Cognitive models of psychopathology suggest that negatively biased thinking styles are involved in the development and maintenance of emotional disturbances. This study examined the relationships between cognitive errors and self-reported symptoms of anxiety and depression in a large sample of Greek adolescents, aged 12 to 18 years (N = 883). The Children’s Negative Cognitive Error Questionnaire was used to measure four types of cognitive errors. The State-Trait Anxiety Inventory assessed anxiety and the Center for Epidemiologic Studies Depression Scale assessed depression. As hypothesised, results indicated that cognitive distortions were significantly associated with and predictive of greater levels of symptoms of anxiety and depression. This study provides empirical data on the role of dysfunctional cognitive processing and emotional disturbance, thereby identifying primary targets for intervention and prevention programmes for adolescents.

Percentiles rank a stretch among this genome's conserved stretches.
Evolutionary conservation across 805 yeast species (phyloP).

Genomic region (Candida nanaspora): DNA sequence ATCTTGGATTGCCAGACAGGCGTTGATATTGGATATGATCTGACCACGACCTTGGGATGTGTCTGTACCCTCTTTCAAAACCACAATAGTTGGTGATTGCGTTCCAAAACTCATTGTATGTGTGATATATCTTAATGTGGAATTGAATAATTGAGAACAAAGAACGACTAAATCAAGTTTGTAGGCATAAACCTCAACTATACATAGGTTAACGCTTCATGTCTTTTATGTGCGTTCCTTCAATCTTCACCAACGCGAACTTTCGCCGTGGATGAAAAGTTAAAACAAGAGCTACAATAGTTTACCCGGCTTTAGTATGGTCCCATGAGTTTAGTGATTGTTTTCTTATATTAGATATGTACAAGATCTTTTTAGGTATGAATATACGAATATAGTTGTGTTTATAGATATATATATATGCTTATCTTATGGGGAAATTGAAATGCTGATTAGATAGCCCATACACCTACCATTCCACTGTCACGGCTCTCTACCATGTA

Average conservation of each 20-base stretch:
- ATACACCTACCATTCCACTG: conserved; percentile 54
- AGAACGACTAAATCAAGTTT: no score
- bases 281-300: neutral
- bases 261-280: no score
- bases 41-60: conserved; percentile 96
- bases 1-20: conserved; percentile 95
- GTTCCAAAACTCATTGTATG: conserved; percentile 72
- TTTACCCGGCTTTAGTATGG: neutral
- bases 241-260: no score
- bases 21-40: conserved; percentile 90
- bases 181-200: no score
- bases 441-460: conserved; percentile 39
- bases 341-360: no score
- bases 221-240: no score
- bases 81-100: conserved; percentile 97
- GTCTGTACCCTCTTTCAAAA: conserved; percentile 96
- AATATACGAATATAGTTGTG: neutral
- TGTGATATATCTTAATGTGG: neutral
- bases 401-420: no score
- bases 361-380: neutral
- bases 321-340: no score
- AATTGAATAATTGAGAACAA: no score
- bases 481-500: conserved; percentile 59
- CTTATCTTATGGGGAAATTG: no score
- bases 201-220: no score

New Zealand Psychological Society Annual Conference: Building bridges: Dialogues across Psychology: Whakatina: Ngā kōrero o te Mātai Hinengaro, Auckland, New Zealand, The New Zealand Psychological Society, pp. 39 - 40 (2), 2013